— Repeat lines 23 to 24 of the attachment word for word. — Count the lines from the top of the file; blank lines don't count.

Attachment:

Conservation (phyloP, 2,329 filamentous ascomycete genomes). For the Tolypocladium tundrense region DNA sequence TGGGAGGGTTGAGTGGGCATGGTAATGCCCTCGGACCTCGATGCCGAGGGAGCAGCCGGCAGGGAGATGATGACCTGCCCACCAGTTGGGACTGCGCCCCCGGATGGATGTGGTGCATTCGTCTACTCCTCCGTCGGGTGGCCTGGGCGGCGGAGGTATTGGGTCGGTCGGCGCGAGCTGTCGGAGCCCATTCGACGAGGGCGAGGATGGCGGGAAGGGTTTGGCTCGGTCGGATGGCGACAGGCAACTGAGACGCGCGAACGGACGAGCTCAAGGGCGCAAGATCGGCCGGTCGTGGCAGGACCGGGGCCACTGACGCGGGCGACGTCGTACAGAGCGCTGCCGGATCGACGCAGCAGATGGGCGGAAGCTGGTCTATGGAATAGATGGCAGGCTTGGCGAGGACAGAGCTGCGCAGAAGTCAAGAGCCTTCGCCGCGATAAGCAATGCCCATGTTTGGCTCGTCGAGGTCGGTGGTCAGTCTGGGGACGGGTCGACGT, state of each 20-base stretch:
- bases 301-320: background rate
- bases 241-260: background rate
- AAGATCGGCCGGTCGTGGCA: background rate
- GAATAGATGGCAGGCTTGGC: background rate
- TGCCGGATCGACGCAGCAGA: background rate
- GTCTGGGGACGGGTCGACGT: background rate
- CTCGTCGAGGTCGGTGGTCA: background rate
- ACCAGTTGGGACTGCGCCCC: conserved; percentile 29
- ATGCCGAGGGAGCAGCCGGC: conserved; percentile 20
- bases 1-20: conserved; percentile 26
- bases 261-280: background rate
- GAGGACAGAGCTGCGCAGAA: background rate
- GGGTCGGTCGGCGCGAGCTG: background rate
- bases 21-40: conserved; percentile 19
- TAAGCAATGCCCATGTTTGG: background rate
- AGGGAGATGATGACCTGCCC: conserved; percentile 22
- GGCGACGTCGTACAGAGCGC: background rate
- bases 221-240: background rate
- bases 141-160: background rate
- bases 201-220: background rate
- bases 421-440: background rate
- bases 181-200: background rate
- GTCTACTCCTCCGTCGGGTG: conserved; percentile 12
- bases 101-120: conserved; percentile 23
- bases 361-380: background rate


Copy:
- bases 181-200: background rate
- GTCTACTCCTCCGTCGGGTG: conserved; percentile 12